Digital Operational Resilience

Effects of the Proposed Digital Operational Resilience Regulation in the EU 2020

 

As technology firmly embeds itself into every aspect of financial services, policy makers are increasingly looking at the sector’s exposure to the risks of this digitalisation. One response from the European Commission is to increase the EU’s rules on ICT risk via a Digital Operational Resilience Act (DORA). The European Commission published the DORA Proposal on 24th September 2020, which is part of the broader Digital Finance package.

Digital Operational Resilience Act addresses a number of important topics for financial entities using ICT services, with the objective of enhancing the digital resilience of the European financial system from incident reporting to operational resilience testing and third-party risk management. At the same time, the oversight framework for critical third-party providers under DORA could create a genuine opportunity to enhance understanding, transparency, and trust among ICT service providers, financial entities, and financial regulators, and ultimately stimulate innovation in the financial sector in Europe. 

The key areas addressed by Digital Operational Resilience Act include:

  • enhance and streamline the financial entities’ conduct of ICT risk management;
  • establish a thorough testing of ICT systems;
  • increase supervisors’ awareness of cyber risks and ICT-related incidents faced by financial entities;
  • introduce powers for financial supervisors to oversee risks stemming from financial entities’ dependency on ICT third-party service providers (TPPs);
  • create a consistent incident reporting mechanism that will help reduce administrative burdens for financial entities and strengthen supervisory effectiveness.

Impact of Digital Operational Resilience Act on EU Financial Entities

Digital Operational Resilience Act applies to a very wide spectrum of EU financial entities, which includes banks, insurers, payment service providers, crypto-asset issuers and service providers, and crowdfunding service providers. The obligations which DORA would impose on financial entities include:

  1. ICT risk management: Financial entities would be required to create and maintain a sound, comprehensive and well-documented ICT risk management framework. This must include a dedicated and comprehensive business continuity policy, disaster recovery plans and a communications policy. Alongside this framework, financial entities would have to use and maintain ICT systems that meet certain requirements, identify all sources of ICT risk on a continuous basis, design and implement security and threat-prevention measures, and promptly detect anomalous activities.
  2. Incident reporting: DORA would require financial entities to establish and implement a robust ICT-related incident management process and to put in place early warning indicators. Financial entities would have to classify ICT-related incidents according to prescribed criteria to be developed by a Joint Committee of the European Supervisory Authorities (ESAs) and report “major” ICT-related incidents to their national regulator.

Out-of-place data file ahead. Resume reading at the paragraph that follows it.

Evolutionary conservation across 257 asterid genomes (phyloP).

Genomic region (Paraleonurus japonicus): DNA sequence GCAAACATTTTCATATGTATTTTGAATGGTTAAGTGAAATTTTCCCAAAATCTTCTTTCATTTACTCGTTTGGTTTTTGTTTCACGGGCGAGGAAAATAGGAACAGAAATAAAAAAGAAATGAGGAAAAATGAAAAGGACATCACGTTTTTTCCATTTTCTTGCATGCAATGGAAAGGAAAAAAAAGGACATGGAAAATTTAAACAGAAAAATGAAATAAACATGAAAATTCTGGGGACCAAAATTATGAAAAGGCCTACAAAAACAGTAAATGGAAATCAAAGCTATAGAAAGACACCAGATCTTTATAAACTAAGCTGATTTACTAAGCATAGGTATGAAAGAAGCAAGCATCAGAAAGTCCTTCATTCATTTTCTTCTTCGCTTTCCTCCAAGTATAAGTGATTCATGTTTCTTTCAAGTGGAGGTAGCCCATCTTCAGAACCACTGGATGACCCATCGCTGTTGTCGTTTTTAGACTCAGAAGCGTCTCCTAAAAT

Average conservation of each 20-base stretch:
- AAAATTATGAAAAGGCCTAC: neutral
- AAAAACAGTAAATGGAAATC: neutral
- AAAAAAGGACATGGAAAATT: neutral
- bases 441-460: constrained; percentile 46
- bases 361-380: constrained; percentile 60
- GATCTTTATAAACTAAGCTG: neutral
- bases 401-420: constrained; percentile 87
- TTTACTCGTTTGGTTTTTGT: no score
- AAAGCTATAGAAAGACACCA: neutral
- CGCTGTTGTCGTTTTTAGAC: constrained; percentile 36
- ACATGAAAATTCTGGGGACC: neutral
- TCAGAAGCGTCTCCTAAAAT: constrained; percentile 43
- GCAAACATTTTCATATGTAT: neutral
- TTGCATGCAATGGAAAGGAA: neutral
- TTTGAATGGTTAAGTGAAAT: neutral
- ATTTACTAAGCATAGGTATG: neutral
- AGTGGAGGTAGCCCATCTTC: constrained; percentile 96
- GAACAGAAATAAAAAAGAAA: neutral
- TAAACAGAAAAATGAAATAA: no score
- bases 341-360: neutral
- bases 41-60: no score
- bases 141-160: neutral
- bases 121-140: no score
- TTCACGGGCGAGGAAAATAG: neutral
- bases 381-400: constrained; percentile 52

3. Information sharing: DORA would allow financial entities to exchange cyber-threat information and intelligence, provided this exchange is, amongst other things, aimed at enhancing digital operational resilience.
  4. ICT third-party risk: Digital Operational Resilience Act would prescribe certain strict content requirements for contracts between financial entities and ICT third-party service providers, including the circumstances in which such contracts must be terminated

Impact of Digital Operational Resilience Act on ICT third-party service providers

Digital Operational Resilience Act will also impact businesses which provide ICT services to those financial entities. This is in part to respond to fears of concentration risk, that is, where many financial services firms rely on a handful of technology providers.

Digital Operational Resilience Act would allow the ESAs to designate certain service providers – including providers of cloud computing services, software, and data analytics – as being “critical” to the functioning of the financial sector. One of the ESAs would then be appointed as Lead Overseer for every critical third-party ICT service provider. That ESA would monitor whether the ICT service provider has in place comprehensive, sound and effective rules, procedures and mechanisms to manage the ICT risks which it may pose to financial entities.

The Lead Overseer would have an unrestricted right to access all information that is necessary to carry out its duties, including all relevant business and operational documents, contracts and policies. The Lead Overseer would also be granted powers to conduct on-site inspections of any premises of critical ICT third-party service providers.

What Next?

All provisions addressing digital risk in finance would for the first time be brought together in a single legislative act, being the Digital Operational Resilience Act legislation. Moreover, this Regulation establishes an Oversight Framework which applies to all critical ICT TPPs. The proposal is now going through the EU’s ordinary legislative procedure. The aim is to have the three regulations in the Digital Finance Package in full effect by 2024. Legislative review of complex files can take between 18 and 24 months, followed by a transition period that will be prescribed in a final legal act. Stakeholders are therefore encouraged to engage in legislative review from the early stages thereof.

At Valsen Fiduciaries, we are committed to being a constructive voice as we engage in legislative review. Please get in touch if you need any further information and/or clarification about the Digital Operational Resilience Act legislation proposal.

 

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